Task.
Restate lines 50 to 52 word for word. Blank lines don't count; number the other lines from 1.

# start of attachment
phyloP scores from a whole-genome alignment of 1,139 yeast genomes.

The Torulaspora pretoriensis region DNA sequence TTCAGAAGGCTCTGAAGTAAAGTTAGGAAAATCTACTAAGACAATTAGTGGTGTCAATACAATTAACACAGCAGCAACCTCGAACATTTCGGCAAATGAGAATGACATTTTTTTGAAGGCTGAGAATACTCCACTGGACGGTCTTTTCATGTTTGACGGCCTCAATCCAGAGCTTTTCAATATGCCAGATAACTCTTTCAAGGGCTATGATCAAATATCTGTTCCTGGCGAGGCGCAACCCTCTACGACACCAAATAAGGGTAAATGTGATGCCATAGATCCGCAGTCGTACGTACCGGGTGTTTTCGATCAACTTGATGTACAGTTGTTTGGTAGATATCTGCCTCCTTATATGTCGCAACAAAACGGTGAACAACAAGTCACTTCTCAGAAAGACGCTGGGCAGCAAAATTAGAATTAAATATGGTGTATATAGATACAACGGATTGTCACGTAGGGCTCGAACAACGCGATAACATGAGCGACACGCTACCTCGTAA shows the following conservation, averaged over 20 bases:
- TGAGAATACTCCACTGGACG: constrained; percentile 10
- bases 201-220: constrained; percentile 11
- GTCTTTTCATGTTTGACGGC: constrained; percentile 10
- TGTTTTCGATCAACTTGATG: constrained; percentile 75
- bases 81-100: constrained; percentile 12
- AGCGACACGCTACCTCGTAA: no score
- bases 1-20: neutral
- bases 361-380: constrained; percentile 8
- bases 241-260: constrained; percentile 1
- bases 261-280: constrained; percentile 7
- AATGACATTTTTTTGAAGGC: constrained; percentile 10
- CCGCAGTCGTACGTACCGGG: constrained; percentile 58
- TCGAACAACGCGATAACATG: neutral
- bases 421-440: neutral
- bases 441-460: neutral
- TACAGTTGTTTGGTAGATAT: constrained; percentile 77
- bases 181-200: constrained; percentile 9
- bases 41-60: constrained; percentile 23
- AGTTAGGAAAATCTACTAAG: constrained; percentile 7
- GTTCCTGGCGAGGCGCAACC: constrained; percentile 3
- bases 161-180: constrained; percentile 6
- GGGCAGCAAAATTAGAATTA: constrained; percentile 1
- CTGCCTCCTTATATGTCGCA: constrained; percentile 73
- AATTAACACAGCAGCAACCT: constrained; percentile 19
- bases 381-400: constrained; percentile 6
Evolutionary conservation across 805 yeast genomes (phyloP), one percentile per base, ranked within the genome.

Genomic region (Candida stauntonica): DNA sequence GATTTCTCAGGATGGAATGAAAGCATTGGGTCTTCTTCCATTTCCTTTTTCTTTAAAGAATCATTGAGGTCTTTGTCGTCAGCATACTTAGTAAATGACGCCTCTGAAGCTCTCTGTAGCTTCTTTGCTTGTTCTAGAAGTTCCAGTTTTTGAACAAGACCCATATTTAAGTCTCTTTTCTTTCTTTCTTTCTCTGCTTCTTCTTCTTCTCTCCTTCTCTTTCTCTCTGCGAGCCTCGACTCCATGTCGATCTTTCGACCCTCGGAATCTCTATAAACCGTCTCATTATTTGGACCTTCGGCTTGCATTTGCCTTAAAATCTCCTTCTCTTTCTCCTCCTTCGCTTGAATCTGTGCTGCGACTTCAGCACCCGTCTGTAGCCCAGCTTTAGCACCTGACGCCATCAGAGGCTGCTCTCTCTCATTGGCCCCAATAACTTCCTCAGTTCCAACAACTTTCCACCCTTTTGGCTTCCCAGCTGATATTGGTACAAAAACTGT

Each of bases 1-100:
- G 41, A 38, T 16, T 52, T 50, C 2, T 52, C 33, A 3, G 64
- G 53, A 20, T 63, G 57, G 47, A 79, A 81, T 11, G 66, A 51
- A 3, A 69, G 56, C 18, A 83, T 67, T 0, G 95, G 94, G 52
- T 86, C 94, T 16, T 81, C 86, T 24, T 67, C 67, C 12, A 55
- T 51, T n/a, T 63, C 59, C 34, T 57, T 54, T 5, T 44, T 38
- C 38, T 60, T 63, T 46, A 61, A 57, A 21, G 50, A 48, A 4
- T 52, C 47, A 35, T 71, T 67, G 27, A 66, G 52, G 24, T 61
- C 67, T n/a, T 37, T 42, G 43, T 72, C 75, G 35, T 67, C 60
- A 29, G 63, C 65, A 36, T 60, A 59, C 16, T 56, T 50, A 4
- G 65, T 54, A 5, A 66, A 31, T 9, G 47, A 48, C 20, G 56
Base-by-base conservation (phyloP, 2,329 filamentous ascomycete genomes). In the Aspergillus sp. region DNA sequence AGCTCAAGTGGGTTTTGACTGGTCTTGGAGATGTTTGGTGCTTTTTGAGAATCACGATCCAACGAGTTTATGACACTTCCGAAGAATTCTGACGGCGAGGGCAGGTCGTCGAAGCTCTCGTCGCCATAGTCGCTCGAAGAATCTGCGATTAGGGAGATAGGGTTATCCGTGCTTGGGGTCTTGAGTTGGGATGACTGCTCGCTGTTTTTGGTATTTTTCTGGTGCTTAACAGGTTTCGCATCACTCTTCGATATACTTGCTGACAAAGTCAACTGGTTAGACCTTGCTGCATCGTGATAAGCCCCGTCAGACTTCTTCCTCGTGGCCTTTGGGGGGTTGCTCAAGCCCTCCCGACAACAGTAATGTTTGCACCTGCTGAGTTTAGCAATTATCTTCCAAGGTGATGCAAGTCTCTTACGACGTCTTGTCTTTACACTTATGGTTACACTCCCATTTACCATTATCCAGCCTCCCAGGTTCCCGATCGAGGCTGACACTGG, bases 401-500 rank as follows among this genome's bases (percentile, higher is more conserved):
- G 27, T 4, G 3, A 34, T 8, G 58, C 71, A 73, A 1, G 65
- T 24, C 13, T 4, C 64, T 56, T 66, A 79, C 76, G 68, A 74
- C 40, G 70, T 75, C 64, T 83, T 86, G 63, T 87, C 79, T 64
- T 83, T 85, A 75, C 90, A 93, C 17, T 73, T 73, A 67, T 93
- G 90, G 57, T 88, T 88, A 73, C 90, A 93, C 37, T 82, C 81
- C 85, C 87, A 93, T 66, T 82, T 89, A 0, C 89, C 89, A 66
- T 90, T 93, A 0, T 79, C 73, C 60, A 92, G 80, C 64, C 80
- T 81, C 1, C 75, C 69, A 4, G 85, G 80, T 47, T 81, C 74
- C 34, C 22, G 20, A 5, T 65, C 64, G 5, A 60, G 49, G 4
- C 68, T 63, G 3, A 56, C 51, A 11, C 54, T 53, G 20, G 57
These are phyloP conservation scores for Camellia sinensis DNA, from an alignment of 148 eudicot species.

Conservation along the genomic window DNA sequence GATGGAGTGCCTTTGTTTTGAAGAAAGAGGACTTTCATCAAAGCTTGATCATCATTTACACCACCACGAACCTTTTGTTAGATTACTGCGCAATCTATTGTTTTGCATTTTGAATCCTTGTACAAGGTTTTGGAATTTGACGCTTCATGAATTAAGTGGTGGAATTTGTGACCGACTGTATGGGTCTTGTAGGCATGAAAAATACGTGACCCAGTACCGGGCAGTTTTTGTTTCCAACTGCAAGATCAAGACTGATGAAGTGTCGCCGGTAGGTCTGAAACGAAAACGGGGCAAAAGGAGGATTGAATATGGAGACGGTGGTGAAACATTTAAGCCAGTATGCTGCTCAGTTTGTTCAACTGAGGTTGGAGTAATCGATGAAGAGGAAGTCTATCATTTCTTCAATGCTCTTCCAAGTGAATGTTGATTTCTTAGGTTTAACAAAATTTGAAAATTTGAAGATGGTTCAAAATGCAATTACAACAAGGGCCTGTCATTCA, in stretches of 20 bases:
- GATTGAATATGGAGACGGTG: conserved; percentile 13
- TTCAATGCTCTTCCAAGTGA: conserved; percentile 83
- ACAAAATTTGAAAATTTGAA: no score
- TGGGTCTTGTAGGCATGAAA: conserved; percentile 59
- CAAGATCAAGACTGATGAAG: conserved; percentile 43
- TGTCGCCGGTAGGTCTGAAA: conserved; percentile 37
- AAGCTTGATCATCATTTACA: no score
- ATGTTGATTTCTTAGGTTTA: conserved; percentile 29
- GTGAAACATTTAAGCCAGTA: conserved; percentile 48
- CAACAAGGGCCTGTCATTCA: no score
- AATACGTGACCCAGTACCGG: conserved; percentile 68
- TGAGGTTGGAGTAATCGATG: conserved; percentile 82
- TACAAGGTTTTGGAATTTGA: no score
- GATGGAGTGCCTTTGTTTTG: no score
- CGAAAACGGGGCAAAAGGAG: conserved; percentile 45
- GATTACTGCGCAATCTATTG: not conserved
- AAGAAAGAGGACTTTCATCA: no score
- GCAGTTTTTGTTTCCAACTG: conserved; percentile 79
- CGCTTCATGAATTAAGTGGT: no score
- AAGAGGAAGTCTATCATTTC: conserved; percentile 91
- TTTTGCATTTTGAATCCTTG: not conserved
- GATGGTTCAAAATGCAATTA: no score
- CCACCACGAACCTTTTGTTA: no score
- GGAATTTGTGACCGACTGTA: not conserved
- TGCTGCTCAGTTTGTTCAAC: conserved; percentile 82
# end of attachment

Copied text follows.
- C 34, C 22, G 20, A 5, T 65, C 64, G 5, A 60, G 49, G 4
- C 68, T 63, G 3, A 56, C 51, A 11, C 54, T 53, G 20, G 57
These are phyloP conservation scores for Camellia sinensis DNA, from an alignment of 148 eudicot species.